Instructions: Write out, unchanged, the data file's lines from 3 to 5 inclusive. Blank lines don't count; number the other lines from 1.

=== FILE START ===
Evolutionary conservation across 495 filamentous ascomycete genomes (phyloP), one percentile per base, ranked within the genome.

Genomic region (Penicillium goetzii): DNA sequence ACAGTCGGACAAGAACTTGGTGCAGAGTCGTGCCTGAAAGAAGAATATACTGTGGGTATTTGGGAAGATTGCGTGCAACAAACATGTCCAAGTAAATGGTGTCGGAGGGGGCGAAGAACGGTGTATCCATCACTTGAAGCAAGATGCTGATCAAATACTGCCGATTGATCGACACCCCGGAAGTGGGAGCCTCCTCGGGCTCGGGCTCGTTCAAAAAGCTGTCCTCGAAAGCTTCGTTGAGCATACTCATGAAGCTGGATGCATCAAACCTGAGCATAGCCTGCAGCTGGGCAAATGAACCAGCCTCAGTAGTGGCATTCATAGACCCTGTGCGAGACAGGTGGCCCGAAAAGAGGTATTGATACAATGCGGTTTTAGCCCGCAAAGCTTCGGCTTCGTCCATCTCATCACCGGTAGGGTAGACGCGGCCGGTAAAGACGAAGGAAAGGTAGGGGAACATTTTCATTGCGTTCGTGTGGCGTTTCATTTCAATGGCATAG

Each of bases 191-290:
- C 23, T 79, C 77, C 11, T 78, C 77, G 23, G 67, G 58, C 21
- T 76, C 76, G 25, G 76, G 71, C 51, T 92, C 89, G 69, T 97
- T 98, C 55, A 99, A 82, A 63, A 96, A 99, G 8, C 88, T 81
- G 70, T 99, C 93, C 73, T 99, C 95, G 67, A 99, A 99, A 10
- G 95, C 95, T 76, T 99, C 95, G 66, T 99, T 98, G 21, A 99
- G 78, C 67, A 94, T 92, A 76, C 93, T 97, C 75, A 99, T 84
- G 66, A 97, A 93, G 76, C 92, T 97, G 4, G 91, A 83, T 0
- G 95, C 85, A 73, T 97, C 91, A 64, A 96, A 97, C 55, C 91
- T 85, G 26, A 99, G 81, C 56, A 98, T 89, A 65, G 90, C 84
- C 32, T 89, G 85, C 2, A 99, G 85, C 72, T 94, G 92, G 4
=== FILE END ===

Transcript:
Each of bases 191-290:
- C 23, T 79, C 77, C 11, T 78, C 77, G 23, G 67, G 58, C 21
- T 76, C 76, G 25, G 76, G 71, C 51, T 92, C 89, G 69, T 97